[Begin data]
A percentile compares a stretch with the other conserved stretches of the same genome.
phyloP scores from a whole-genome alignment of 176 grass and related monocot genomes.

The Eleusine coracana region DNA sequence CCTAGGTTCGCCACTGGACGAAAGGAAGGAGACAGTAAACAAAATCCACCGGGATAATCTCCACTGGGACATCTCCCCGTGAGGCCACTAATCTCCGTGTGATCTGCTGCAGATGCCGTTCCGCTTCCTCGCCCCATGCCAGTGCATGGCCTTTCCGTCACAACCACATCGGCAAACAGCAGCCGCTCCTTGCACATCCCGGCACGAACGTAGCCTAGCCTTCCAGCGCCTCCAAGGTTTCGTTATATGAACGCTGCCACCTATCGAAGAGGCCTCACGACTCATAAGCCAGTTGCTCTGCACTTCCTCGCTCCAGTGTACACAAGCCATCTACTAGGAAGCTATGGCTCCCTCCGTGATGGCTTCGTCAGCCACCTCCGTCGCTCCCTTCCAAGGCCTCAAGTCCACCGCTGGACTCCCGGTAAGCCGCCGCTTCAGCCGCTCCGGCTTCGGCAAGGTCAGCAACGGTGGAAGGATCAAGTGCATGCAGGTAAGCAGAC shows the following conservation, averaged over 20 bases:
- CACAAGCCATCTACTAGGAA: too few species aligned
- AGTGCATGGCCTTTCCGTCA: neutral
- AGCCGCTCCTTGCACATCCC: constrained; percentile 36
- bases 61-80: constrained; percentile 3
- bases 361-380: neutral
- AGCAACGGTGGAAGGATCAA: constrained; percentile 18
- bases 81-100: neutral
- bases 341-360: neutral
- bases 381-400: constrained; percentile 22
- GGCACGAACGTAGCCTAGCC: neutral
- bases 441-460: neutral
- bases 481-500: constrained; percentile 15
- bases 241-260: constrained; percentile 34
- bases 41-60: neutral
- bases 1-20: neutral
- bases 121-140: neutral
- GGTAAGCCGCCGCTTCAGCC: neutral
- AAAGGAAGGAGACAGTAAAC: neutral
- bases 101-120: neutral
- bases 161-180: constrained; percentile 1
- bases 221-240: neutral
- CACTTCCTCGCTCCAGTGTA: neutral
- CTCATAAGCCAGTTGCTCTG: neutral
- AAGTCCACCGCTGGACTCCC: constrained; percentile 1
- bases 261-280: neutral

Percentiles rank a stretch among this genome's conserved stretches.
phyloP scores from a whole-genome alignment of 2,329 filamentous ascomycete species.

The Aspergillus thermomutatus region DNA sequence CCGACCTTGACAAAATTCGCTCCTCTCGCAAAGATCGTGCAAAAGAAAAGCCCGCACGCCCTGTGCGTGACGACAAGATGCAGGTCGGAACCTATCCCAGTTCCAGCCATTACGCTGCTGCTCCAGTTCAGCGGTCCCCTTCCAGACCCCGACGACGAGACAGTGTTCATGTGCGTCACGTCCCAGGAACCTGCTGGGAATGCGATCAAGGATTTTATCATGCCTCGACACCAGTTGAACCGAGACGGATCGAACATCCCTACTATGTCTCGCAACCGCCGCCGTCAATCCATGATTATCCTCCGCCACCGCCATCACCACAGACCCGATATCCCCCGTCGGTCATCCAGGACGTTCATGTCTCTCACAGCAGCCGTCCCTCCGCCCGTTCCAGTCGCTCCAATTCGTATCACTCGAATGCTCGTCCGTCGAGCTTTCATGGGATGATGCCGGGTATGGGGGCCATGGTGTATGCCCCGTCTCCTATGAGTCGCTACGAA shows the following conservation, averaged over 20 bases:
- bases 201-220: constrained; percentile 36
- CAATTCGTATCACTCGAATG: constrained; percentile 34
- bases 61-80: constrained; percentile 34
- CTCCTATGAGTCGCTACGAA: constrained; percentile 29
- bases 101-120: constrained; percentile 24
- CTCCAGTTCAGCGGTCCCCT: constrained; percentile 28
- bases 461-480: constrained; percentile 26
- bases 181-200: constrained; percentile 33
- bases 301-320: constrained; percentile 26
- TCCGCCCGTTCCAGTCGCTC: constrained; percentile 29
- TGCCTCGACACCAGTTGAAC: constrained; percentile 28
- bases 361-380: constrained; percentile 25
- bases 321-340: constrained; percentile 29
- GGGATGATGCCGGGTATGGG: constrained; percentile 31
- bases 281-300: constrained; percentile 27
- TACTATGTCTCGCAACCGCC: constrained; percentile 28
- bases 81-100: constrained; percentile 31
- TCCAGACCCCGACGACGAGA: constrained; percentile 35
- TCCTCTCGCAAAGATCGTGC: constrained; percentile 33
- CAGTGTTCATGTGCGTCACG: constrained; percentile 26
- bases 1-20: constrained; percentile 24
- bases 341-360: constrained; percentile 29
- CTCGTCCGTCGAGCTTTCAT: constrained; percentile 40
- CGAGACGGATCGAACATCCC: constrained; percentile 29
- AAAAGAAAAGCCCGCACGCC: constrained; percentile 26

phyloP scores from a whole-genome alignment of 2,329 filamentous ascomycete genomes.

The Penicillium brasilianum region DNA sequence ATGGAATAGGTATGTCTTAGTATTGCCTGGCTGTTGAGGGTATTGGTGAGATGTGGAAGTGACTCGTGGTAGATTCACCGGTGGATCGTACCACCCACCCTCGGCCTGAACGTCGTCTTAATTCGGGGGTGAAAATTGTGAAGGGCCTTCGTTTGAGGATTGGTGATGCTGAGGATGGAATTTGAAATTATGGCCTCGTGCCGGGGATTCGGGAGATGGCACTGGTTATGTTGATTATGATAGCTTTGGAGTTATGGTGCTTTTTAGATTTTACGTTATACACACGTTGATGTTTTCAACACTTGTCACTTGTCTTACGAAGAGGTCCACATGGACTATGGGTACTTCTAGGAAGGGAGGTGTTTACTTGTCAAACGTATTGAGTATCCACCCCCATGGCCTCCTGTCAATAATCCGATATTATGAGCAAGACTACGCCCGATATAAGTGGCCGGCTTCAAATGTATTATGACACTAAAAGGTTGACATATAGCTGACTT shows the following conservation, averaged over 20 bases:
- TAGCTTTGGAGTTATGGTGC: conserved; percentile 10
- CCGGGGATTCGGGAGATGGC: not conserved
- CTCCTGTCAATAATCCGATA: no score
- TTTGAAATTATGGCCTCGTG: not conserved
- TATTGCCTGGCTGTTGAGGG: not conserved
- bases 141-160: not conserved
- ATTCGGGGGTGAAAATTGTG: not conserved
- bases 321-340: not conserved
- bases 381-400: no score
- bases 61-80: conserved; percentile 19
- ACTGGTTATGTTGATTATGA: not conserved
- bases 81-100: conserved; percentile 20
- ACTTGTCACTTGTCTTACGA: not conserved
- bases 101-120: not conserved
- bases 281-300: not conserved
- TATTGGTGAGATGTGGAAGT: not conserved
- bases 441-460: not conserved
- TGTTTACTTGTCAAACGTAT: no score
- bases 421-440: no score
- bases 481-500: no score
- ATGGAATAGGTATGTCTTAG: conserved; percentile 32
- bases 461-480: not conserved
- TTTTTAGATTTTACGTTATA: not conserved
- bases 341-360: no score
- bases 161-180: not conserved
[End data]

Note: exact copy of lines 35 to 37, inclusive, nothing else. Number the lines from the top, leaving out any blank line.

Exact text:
- CTCCTATGAGTCGCTACGAA: constrained; percentile 29
- bases 101-120: constrained; percentile 24
- CTCCAGTTCAGCGGTCCCCT: constrained; percentile 28